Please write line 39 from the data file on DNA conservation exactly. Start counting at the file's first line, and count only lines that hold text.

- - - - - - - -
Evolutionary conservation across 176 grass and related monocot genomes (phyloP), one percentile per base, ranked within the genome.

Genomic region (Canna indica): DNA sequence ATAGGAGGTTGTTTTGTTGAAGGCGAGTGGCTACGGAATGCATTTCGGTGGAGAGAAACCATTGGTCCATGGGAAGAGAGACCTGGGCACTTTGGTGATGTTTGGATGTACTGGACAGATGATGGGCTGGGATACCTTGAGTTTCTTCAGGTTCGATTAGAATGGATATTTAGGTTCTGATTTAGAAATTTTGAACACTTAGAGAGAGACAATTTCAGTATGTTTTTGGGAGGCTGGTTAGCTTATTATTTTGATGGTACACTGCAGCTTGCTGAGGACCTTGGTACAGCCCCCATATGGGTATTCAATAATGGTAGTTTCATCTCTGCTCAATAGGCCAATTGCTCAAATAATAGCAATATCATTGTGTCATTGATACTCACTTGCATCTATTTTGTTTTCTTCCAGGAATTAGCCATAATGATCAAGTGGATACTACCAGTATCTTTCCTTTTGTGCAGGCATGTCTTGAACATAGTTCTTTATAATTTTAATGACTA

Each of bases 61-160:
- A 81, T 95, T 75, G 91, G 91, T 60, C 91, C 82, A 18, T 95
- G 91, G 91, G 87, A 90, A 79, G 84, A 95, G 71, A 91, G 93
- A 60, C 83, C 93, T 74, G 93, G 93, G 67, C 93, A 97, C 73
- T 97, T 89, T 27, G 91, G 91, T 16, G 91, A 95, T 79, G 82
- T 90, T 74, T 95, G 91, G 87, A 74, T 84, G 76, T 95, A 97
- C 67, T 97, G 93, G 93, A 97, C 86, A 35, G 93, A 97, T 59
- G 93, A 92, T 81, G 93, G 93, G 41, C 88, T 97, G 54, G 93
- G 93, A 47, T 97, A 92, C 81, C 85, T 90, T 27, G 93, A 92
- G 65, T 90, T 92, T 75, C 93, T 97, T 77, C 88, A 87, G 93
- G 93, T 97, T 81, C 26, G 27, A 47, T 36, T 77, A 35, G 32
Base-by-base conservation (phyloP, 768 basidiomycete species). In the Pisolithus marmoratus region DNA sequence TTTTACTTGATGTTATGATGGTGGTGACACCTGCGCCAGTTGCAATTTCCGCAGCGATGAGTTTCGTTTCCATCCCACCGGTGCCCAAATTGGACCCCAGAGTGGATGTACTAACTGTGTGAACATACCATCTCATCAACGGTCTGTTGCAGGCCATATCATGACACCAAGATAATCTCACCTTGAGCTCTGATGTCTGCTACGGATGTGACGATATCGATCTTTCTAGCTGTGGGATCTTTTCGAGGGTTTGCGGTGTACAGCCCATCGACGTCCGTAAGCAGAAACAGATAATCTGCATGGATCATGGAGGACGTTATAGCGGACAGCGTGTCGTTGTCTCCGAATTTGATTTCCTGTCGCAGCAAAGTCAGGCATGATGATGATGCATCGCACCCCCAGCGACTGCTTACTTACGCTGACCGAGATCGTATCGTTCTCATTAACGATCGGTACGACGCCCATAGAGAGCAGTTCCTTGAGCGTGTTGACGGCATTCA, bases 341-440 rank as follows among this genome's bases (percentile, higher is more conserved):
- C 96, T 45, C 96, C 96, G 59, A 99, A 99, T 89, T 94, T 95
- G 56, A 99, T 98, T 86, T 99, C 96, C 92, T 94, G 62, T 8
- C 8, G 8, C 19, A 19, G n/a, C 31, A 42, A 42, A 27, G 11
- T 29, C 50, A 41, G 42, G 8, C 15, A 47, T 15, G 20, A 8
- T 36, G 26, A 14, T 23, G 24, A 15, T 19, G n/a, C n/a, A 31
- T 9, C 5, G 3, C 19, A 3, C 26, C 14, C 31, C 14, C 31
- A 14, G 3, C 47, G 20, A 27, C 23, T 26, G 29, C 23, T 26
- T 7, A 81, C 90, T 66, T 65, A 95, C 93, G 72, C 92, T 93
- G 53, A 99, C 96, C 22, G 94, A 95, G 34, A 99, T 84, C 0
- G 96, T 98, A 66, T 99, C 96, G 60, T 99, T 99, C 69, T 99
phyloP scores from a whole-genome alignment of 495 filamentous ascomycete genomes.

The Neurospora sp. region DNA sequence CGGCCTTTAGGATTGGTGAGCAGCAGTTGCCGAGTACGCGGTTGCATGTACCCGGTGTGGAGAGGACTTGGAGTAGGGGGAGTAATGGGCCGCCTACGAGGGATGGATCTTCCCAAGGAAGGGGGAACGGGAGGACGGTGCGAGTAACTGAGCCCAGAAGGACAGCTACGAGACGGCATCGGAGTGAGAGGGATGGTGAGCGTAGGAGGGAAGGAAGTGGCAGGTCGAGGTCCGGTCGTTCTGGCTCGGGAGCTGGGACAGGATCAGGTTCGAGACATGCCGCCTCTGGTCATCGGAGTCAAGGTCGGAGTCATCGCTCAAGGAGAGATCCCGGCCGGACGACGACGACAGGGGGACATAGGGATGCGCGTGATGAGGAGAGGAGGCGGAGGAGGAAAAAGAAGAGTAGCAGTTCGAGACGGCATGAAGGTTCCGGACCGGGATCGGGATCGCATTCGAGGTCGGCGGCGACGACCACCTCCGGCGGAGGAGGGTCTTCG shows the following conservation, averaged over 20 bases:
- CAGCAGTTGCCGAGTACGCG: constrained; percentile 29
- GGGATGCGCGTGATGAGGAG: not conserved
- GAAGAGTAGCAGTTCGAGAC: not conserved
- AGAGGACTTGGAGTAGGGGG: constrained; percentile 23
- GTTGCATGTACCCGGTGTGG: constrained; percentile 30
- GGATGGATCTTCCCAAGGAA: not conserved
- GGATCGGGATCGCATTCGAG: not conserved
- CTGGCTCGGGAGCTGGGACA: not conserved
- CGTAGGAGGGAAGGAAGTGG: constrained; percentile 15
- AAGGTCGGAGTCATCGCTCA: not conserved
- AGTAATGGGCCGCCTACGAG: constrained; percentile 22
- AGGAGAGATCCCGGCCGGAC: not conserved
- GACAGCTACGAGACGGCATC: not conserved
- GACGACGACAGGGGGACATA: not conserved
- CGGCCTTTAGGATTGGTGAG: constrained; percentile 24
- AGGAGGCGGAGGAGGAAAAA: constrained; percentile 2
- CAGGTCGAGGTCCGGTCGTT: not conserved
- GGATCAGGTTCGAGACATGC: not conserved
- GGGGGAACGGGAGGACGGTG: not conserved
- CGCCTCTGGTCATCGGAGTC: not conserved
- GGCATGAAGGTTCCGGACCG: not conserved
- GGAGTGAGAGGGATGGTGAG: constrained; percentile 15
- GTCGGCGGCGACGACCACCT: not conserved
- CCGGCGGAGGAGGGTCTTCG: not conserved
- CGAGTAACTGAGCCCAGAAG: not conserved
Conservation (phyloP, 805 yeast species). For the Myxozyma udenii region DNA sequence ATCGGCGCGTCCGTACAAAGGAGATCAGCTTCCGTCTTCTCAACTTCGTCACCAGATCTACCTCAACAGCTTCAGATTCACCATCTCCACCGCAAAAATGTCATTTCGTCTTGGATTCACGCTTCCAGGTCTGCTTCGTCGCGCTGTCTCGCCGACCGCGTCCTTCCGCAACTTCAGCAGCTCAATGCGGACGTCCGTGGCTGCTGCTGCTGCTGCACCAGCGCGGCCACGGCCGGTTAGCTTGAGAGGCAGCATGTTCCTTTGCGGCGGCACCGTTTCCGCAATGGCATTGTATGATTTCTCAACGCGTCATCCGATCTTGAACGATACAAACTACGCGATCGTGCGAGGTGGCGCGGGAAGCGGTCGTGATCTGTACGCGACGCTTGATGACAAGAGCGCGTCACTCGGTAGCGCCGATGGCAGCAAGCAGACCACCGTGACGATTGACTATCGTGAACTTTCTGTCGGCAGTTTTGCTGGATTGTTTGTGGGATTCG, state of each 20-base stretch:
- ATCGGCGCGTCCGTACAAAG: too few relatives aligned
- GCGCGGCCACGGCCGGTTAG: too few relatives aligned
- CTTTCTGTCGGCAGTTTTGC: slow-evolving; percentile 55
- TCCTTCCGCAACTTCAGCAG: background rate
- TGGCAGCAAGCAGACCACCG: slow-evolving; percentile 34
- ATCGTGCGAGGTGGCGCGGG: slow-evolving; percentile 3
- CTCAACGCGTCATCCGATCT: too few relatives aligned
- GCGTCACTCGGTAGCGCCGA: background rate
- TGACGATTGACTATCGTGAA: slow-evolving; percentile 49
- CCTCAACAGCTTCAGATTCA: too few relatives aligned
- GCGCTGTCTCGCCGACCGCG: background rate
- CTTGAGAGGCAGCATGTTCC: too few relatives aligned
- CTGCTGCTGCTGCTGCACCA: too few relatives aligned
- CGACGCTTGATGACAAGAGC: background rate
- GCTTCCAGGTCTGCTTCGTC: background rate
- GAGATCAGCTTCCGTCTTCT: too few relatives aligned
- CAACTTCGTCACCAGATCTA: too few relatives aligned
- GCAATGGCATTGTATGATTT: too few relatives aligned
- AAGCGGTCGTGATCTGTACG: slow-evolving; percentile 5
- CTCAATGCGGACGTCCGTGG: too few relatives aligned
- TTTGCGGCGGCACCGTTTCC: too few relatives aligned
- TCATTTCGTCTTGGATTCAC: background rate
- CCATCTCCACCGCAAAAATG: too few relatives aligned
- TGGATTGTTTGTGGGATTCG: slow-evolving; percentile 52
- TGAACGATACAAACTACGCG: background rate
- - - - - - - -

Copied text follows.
- GACAGCTACGAGACGGCATC: not conserved